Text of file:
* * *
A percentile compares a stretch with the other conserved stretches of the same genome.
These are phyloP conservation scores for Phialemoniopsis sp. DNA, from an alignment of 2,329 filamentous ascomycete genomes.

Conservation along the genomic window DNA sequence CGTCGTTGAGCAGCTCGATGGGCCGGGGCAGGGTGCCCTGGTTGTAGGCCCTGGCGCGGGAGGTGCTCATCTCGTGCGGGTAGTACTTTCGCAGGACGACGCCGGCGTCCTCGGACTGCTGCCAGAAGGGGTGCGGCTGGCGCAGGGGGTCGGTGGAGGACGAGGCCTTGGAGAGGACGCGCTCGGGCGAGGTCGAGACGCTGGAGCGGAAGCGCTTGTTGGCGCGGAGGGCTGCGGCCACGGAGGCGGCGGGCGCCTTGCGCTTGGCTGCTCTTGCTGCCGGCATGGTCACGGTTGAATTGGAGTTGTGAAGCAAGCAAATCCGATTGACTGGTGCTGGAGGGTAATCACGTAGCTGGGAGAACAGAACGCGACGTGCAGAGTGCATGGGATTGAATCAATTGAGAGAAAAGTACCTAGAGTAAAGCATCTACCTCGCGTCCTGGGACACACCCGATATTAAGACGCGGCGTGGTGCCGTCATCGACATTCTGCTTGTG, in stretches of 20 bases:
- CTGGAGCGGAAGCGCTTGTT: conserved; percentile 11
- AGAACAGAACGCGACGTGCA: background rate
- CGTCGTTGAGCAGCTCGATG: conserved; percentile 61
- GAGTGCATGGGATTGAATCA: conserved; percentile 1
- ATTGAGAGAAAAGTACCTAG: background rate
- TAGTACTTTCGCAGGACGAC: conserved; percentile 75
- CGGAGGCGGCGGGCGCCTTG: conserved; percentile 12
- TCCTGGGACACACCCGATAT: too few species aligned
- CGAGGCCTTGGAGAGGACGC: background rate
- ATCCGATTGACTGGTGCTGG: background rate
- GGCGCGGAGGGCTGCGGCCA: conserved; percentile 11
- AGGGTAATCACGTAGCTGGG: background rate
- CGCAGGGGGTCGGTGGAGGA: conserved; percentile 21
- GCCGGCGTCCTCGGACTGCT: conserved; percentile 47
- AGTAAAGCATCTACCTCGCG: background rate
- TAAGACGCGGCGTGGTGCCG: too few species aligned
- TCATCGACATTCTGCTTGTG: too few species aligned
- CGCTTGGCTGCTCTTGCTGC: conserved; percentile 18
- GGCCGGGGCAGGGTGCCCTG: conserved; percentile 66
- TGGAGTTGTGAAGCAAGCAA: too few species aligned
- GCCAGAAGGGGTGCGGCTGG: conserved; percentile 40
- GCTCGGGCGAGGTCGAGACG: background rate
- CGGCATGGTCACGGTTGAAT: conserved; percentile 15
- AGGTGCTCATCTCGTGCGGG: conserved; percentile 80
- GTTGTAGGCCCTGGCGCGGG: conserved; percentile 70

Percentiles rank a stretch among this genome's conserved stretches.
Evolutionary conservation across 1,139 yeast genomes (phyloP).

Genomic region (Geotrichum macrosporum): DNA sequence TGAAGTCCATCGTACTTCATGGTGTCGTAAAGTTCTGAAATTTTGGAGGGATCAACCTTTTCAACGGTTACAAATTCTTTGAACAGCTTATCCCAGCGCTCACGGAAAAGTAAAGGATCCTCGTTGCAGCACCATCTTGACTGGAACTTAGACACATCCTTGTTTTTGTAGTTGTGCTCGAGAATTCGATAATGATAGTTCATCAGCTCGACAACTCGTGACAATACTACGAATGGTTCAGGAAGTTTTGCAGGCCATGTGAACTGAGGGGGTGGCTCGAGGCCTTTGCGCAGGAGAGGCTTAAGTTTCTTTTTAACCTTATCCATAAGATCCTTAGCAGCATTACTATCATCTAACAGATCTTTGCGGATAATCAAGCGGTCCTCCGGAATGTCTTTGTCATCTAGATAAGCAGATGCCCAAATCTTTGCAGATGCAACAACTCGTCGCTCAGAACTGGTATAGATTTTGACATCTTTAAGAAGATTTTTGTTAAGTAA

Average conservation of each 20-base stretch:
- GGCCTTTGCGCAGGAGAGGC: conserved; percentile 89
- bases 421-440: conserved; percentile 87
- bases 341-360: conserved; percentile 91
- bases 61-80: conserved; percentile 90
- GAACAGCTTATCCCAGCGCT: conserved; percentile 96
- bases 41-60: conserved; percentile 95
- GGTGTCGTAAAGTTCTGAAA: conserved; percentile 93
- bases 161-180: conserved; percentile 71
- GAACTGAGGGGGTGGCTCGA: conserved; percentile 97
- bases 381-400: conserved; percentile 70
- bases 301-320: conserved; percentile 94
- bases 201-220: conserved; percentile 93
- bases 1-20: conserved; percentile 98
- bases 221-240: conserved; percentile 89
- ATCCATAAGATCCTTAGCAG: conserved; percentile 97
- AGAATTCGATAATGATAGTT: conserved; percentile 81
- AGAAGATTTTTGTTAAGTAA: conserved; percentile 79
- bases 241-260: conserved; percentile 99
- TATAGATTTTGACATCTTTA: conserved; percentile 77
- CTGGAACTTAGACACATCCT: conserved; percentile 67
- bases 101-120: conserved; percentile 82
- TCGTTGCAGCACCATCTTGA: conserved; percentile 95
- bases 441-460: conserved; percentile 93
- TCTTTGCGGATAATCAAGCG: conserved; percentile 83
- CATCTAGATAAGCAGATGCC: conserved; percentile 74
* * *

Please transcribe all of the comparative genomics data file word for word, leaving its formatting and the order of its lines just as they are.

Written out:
A percentile compares a stretch with the other conserved stretches of the same genome.
These are phyloP conservation scores for Phialemoniopsis sp. DNA, from an alignment of 2,329 filamentous ascomycete genomes.

Conservation along the genomic window DNA sequence CGTCGTTGAGCAGCTCGATGGGCCGGGGCAGGGTGCCCTGGTTGTAGGCCCTGGCGCGGGAGGTGCTCATCTCGTGCGGGTAGTACTTTCGCAGGACGACGCCGGCGTCCTCGGACTGCTGCCAGAAGGGGTGCGGCTGGCGCAGGGGGTCGGTGGAGGACGAGGCCTTGGAGAGGACGCGCTCGGGCGAGGTCGAGACGCTGGAGCGGAAGCGCTTGTTGGCGCGGAGGGCTGCGGCCACGGAGGCGGCGGGCGCCTTGCGCTTGGCTGCTCTTGCTGCCGGCATGGTCACGGTTGAATTGGAGTTGTGAAGCAAGCAAATCCGATTGACTGGTGCTGGAGGGTAATCACGTAGCTGGGAGAACAGAACGCGACGTGCAGAGTGCATGGGATTGAATCAATTGAGAGAAAAGTACCTAGAGTAAAGCATCTACCTCGCGTCCTGGGACACACCCGATATTAAGACGCGGCGTGGTGCCGTCATCGACATTCTGCTTGTG, in stretches of 20 bases:
- CTGGAGCGGAAGCGCTTGTT: conserved; percentile 11
- AGAACAGAACGCGACGTGCA: background rate
- CGTCGTTGAGCAGCTCGATG: conserved; percentile 61
- GAGTGCATGGGATTGAATCA: conserved; percentile 1
- ATTGAGAGAAAAGTACCTAG: background rate
- TAGTACTTTCGCAGGACGAC: conserved; percentile 75
- CGGAGGCGGCGGGCGCCTTG: conserved; percentile 12
- TCCTGGGACACACCCGATAT: too few species aligned
- CGAGGCCTTGGAGAGGACGC: background rate
- ATCCGATTGACTGGTGCTGG: background rate
- GGCGCGGAGGGCTGCGGCCA: conserved; percentile 11
- AGGGTAATCACGTAGCTGGG: background rate
- CGCAGGGGGTCGGTGGAGGA: conserved; percentile 21
- GCCGGCGTCCTCGGACTGCT: conserved; percentile 47
- AGTAAAGCATCTACCTCGCG: background rate
- TAAGACGCGGCGTGGTGCCG: too few species aligned
- TCATCGACATTCTGCTTGTG: too few species aligned
- CGCTTGGCTGCTCTTGCTGC: conserved; percentile 18
- GGCCGGGGCAGGGTGCCCTG: conserved; percentile 66
- TGGAGTTGTGAAGCAAGCAA: too few species aligned
- GCCAGAAGGGGTGCGGCTGG: conserved; percentile 40
- GCTCGGGCGAGGTCGAGACG: background rate
- CGGCATGGTCACGGTTGAAT: conserved; percentile 15
- AGGTGCTCATCTCGTGCGGG: conserved; percentile 80
- GTTGTAGGCCCTGGCGCGGG: conserved; percentile 70

Percentiles rank a stretch among this genome's conserved stretches.
Evolutionary conservation across 1,139 yeast genomes (phyloP).

Genomic region (Geotrichum macrosporum): DNA sequence TGAAGTCCATCGTACTTCATGGTGTCGTAAAGTTCTGAAATTTTGGAGGGATCAACCTTTTCAACGGTTACAAATTCTTTGAACAGCTTATCCCAGCGCTCACGGAAAAGTAAAGGATCCTCGTTGCAGCACCATCTTGACTGGAACTTAGACACATCCTTGTTTTTGTAGTTGTGCTCGAGAATTCGATAATGATAGTTCATCAGCTCGACAACTCGTGACAATACTACGAATGGTTCAGGAAGTTTTGCAGGCCATGTGAACTGAGGGGGTGGCTCGAGGCCTTTGCGCAGGAGAGGCTTAAGTTTCTTTTTAACCTTATCCATAAGATCCTTAGCAGCATTACTATCATCTAACAGATCTTTGCGGATAATCAAGCGGTCCTCCGGAATGTCTTTGTCATCTAGATAAGCAGATGCCCAAATCTTTGCAGATGCAACAACTCGTCGCTCAGAACTGGTATAGATTTTGACATCTTTAAGAAGATTTTTGTTAAGTAA

Average conservation of each 20-base stretch:
- GGCCTTTGCGCAGGAGAGGC: conserved; percentile 89
- bases 421-440: conserved; percentile 87
- bases 341-360: conserved; percentile 91
- bases 61-80: conserved; percentile 90
- GAACAGCTTATCCCAGCGCT: conserved; percentile 96
- bases 41-60: conserved; percentile 95
- GGTGTCGTAAAGTTCTGAAA: conserved; percentile 93
- bases 161-180: conserved; percentile 71
- GAACTGAGGGGGTGGCTCGA: conserved; percentile 97
- bases 381-400: conserved; percentile 70
- bases 301-320: conserved; percentile 94
- bases 201-220: conserved; percentile 93
- bases 1-20: conserved; percentile 98
- bases 221-240: conserved; percentile 89
- ATCCATAAGATCCTTAGCAG: conserved; percentile 97
- AGAATTCGATAATGATAGTT: conserved; percentile 81
- AGAAGATTTTTGTTAAGTAA: conserved; percentile 79
- bases 241-260: conserved; percentile 99
- TATAGATTTTGACATCTTTA: conserved; percentile 77
- CTGGAACTTAGACACATCCT: conserved; percentile 67
- bases 101-120: conserved; percentile 82
- TCGTTGCAGCACCATCTTGA: conserved; percentile 95
- bases 441-460: conserved; percentile 93
- TCTTTGCGGATAATCAAGCG: conserved; percentile 83
- CATCTAGATAAGCAGATGCC: conserved; percentile 74